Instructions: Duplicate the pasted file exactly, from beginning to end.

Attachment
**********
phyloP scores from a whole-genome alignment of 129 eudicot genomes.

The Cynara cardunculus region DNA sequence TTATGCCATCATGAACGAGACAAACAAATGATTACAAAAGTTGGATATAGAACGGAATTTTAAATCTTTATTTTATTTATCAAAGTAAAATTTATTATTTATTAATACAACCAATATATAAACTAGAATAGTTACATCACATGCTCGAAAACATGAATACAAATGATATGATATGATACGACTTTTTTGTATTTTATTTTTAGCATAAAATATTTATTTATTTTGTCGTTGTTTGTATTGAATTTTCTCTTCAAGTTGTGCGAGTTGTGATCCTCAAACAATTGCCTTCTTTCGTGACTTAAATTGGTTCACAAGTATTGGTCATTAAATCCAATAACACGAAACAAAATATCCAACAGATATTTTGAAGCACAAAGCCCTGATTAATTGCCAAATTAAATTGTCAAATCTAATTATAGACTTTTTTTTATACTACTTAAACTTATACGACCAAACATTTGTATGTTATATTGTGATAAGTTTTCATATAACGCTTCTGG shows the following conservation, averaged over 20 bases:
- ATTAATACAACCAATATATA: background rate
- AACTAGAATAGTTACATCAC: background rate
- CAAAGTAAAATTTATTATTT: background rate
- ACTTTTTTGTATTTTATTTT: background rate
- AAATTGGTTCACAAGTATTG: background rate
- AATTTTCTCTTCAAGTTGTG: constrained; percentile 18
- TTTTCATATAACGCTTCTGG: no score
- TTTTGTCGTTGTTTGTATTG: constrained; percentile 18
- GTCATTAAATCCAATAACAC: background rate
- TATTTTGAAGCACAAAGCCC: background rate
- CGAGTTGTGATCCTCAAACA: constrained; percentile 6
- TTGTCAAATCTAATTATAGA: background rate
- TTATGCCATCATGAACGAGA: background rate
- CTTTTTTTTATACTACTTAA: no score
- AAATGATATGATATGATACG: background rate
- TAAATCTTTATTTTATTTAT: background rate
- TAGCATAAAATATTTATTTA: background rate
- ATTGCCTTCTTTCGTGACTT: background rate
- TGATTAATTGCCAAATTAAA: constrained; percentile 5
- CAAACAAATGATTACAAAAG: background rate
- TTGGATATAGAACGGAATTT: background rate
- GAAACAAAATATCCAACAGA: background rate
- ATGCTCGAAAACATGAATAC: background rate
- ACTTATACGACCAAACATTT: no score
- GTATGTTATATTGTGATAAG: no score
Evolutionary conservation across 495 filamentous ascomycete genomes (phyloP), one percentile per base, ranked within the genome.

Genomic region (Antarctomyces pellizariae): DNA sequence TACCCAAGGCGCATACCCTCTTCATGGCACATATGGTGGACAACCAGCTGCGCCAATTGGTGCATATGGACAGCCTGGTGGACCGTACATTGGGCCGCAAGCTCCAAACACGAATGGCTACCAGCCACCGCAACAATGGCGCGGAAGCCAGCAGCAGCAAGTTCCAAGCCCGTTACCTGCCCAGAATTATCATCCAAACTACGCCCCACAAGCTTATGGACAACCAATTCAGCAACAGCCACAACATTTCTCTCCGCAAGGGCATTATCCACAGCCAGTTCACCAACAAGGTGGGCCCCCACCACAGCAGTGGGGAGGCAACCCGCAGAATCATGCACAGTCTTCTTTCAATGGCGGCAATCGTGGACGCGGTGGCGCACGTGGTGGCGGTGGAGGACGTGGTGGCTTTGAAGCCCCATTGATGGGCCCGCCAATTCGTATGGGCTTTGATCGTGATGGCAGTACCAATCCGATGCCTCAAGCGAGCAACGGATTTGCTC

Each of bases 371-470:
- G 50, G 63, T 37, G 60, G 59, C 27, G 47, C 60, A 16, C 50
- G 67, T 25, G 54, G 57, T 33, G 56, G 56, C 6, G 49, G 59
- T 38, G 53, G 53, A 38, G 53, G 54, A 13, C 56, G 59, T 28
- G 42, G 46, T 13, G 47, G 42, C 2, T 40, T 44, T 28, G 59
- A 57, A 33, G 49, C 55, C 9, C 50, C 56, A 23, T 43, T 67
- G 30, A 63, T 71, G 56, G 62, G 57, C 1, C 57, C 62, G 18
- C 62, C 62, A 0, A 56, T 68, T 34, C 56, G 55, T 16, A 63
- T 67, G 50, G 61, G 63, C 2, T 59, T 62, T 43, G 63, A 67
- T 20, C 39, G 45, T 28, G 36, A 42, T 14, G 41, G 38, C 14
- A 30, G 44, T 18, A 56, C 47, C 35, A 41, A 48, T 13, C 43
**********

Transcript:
phyloP scores from a whole-genome alignment of 129 eudicot genomes.

The Cynara cardunculus region DNA sequence TTATGCCATCATGAACGAGACAAACAAATGATTACAAAAGTTGGATATAGAACGGAATTTTAAATCTTTATTTTATTTATCAAAGTAAAATTTATTATTTATTAATACAACCAATATATAAACTAGAATAGTTACATCACATGCTCGAAAACATGAATACAAATGATATGATATGATACGACTTTTTTGTATTTTATTTTTAGCATAAAATATTTATTTATTTTGTCGTTGTTTGTATTGAATTTTCTCTTCAAGTTGTGCGAGTTGTGATCCTCAAACAATTGCCTTCTTTCGTGACTTAAATTGGTTCACAAGTATTGGTCATTAAATCCAATAACACGAAACAAAATATCCAACAGATATTTTGAAGCACAAAGCCCTGATTAATTGCCAAATTAAATTGTCAAATCTAATTATAGACTTTTTTTTATACTACTTAAACTTATACGACCAAACATTTGTATGTTATATTGTGATAAGTTTTCATATAACGCTTCTGG shows the following conservation, averaged over 20 bases:
- ATTAATACAACCAATATATA: background rate
- AACTAGAATAGTTACATCAC: background rate
- CAAAGTAAAATTTATTATTT: background rate
- ACTTTTTTGTATTTTATTTT: background rate
- AAATTGGTTCACAAGTATTG: background rate
- AATTTTCTCTTCAAGTTGTG: constrained; percentile 18
- TTTTCATATAACGCTTCTGG: no score
- TTTTGTCGTTGTTTGTATTG: constrained; percentile 18
- GTCATTAAATCCAATAACAC: background rate
- TATTTTGAAGCACAAAGCCC: background rate
- CGAGTTGTGATCCTCAAACA: constrained; percentile 6
- TTGTCAAATCTAATTATAGA: background rate
- TTATGCCATCATGAACGAGA: background rate
- CTTTTTTTTATACTACTTAA: no score
- AAATGATATGATATGATACG: background rate
- TAAATCTTTATTTTATTTAT: background rate
- TAGCATAAAATATTTATTTA: background rate
- ATTGCCTTCTTTCGTGACTT: background rate
- TGATTAATTGCCAAATTAAA: constrained; percentile 5
- CAAACAAATGATTACAAAAG: background rate
- TTGGATATAGAACGGAATTT: background rate
- GAAACAAAATATCCAACAGA: background rate
- ATGCTCGAAAACATGAATAC: background rate
- ACTTATACGACCAAACATTT: no score
- GTATGTTATATTGTGATAAG: no score
Evolutionary conservation across 495 filamentous ascomycete genomes (phyloP), one percentile per base, ranked within the genome.

Genomic region (Antarctomyces pellizariae): DNA sequence TACCCAAGGCGCATACCCTCTTCATGGCACATATGGTGGACAACCAGCTGCGCCAATTGGTGCATATGGACAGCCTGGTGGACCGTACATTGGGCCGCAAGCTCCAAACACGAATGGCTACCAGCCACCGCAACAATGGCGCGGAAGCCAGCAGCAGCAAGTTCCAAGCCCGTTACCTGCCCAGAATTATCATCCAAACTACGCCCCACAAGCTTATGGACAACCAATTCAGCAACAGCCACAACATTTCTCTCCGCAAGGGCATTATCCACAGCCAGTTCACCAACAAGGTGGGCCCCCACCACAGCAGTGGGGAGGCAACCCGCAGAATCATGCACAGTCTTCTTTCAATGGCGGCAATCGTGGACGCGGTGGCGCACGTGGTGGCGGTGGAGGACGTGGTGGCTTTGAAGCCCCATTGATGGGCCCGCCAATTCGTATGGGCTTTGATCGTGATGGCAGTACCAATCCGATGCCTCAAGCGAGCAACGGATTTGCTC

Each of bases 371-470:
- G 50, G 63, T 37, G 60, G 59, C 27, G 47, C 60, A 16, C 50
- G 67, T 25, G 54, G 57, T 33, G 56, G 56, C 6, G 49, G 59
- T 38, G 53, G 53, A 38, G 53, G 54, A 13, C 56, G 59, T 28
- G 42, G 46, T 13, G 47, G 42, C 2, T 40, T 44, T 28, G 59
- A 57, A 33, G 49, C 55, C 9, C 50, C 56, A 23, T 43, T 67
- G 30, A 63, T 71, G 56, G 62, G 57, C 1, C 57, C 62, G 18
- C 62, C 62, A 0, A 56, T 68, T 34, C 56, G 55, T 16, A 63
- T 67, G 50, G 61, G 63, C 2, T 59, T 62, T 43, G 63, A 67
- T 20, C 39, G 45, T 28, G 36, A 42, T 14, G 41, G 38, C 14
- A 30, G 44, T 18, A 56, C 47, C 35, A 41, A 48, T 13, C 43